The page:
The Kinks:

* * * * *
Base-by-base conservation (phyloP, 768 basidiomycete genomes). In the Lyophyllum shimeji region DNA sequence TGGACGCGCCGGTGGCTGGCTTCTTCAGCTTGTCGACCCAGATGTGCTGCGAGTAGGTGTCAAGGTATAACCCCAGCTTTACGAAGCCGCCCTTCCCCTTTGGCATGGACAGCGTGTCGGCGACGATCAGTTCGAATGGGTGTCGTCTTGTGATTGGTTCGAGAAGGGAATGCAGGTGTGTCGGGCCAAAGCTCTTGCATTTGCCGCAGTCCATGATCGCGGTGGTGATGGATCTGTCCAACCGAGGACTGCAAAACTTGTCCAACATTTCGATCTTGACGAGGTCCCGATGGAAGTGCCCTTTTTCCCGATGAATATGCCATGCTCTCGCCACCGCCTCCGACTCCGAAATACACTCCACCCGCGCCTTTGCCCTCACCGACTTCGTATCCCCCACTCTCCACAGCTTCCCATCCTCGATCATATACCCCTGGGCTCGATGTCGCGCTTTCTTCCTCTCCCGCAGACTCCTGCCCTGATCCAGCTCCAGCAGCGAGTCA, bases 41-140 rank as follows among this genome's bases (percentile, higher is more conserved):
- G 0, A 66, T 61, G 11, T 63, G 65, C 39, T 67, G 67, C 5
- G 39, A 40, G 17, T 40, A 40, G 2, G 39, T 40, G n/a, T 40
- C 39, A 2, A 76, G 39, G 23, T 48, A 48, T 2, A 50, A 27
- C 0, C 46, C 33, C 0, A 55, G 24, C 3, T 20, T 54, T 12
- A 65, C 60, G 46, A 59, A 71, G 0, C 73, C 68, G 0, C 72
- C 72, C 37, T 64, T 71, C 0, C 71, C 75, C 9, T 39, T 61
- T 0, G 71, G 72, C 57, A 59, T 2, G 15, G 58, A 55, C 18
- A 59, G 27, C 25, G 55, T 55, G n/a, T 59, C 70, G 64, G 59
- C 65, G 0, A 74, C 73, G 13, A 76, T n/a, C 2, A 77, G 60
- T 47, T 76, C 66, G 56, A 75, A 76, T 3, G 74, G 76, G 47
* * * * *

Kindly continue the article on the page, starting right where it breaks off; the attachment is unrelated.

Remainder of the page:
I failed two obstacles that equaled 500 points (hang time and toe the line).  No idea how I got points for hang time…  I absolutely did not scan my chip at either obstacle I failed… per the rules.  I did; however, scan my chip twice at the Spin Class obstacle because the obstacle was in the festival area and I couldn’t hear if it registered my points over the music.  So, I scanned again to be sure I got the points.  I had no idea it might register them twice. The results show I got the max 300 points for that obstacle and actually didn’t get extra points there.  But, somehow I got points on an obstacle that I never scanned my chip for: Hang Time.  I have no idea how this happened.  (Yes, I emailed to let them know because it would affect my placement by several spots and bump a few people up a spot). My husband and our friend Jose were first and second across the finish line for competitive males.  However, in an attempt to beat each other to the finish line, they both forgot to scan the last obstacle after completion for points.  People were shouting at them to scan for points and they both turned around to go back and scan, and then sprinted again against each other to the finish line.  They both came in at under 30 minutes. However, there was no rule on a scenario like this.  They both completed the obstacle, ran back to scan their chips after they passed the scanner, and then finished. They spoke to the race director afterward, and it was decided that neither of them would get points for that obstacle.  I do think it’s a little odd to penalize racers for something there was no rule for at the time.  Instead of Jose finishing in first and my husband in fourth, they took 4th and 12th, respectively due to this.  But, you are supposed to scan as you pass it by, so the enforcement (even of a non-existent rule) kind of makes sense. Lesson learned: DON’T FORGET TO SCAN!  This can actually be difficult to remember when you’re running your butt off pushing your body to the limits! In addition, on their website it says that the number of reps for things like speed rope and kettlebell swings is 20, yet they told us 15 when we were in the starting corral.  It was a welcome surprise to only have to do 15, but their website differs.  I had been expecting 20. It’s not very clear (other than the balance beam) whether obstacles are multi-attempt or not.  My husband and I both heard completely different things when they gave direction at the beginning, and it’s not on the website.  When I failed hang time, I couldn’t remember and asked the volunteer.  She didn’t know, so I just kept going to the next obstacle.  Also, apparently some of the Gronkowski brothers were standing at this obstacle cheering racers on.  I was focused and I had no idea.  And I failed it. Right in front of them. Embarrassing!